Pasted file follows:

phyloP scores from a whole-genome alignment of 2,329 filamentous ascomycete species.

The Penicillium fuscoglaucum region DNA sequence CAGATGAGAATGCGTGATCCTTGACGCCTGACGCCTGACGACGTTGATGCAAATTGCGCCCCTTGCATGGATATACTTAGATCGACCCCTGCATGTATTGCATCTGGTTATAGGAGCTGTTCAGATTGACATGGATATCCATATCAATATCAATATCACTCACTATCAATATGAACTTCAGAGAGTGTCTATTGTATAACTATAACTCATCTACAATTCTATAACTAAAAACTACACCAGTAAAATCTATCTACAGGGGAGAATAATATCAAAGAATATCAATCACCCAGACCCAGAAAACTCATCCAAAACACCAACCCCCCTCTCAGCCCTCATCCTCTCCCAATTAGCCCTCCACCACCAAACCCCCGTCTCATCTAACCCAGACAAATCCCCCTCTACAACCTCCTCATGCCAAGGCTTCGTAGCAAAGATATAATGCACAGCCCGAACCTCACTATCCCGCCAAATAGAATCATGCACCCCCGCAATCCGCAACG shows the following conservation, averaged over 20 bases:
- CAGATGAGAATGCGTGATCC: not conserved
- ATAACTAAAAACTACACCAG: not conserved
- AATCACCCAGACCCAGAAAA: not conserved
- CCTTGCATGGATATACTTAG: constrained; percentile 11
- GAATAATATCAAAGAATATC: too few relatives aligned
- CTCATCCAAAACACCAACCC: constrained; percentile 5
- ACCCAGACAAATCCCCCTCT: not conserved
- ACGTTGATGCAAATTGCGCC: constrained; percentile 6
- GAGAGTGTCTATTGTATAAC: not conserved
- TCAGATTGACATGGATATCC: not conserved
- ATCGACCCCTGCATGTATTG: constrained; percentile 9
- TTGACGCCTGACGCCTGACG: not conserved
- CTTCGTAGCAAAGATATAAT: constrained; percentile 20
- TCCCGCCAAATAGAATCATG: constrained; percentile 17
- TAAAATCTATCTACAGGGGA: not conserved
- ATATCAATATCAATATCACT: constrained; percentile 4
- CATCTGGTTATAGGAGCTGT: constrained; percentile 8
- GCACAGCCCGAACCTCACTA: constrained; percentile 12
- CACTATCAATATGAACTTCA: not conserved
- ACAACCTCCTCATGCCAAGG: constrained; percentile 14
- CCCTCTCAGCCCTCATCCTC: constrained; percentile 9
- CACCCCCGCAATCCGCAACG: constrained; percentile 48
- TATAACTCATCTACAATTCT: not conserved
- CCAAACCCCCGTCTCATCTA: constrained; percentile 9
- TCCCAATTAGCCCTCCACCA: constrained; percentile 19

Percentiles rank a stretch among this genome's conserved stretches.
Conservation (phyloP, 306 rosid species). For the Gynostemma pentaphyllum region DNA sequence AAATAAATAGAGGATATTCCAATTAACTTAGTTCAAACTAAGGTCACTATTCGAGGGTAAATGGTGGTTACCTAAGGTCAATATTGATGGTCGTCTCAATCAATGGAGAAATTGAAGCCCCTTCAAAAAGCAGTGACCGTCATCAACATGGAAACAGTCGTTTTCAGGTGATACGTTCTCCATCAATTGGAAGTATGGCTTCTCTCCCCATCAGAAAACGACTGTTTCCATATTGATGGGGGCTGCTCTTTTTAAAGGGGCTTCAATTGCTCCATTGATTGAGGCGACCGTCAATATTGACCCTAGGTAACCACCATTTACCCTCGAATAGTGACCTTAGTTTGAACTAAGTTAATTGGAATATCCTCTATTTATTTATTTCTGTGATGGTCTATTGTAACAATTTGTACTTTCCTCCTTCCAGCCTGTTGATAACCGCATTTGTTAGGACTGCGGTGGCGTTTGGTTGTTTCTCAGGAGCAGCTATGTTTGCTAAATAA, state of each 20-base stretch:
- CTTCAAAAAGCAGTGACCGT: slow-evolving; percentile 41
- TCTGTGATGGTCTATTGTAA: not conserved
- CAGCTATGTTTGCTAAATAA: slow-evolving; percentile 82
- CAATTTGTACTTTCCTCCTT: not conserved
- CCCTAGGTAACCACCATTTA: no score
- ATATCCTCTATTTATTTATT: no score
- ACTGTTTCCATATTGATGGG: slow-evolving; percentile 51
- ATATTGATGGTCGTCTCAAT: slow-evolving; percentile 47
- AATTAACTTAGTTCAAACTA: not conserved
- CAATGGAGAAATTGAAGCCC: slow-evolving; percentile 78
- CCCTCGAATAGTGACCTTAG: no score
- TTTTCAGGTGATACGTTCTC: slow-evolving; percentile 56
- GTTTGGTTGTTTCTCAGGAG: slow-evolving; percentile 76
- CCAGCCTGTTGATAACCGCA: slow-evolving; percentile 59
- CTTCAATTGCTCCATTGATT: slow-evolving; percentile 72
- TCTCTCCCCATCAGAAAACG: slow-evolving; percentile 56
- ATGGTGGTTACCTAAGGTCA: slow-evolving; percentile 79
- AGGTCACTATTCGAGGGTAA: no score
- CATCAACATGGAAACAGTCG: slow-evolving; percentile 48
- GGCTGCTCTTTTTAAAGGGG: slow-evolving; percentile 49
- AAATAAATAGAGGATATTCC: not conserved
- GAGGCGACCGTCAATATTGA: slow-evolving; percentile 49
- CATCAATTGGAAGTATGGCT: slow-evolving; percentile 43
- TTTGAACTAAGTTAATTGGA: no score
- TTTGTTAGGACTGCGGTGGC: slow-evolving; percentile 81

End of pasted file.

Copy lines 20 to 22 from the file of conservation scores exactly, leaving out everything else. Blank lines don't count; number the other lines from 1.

- GCACAGCCCGAACCTCACTA: constrained; percentile 12
- CACTATCAATATGAACTTCA: not conserved
- ACAACCTCCTCATGCCAAGG: constrained; percentile 14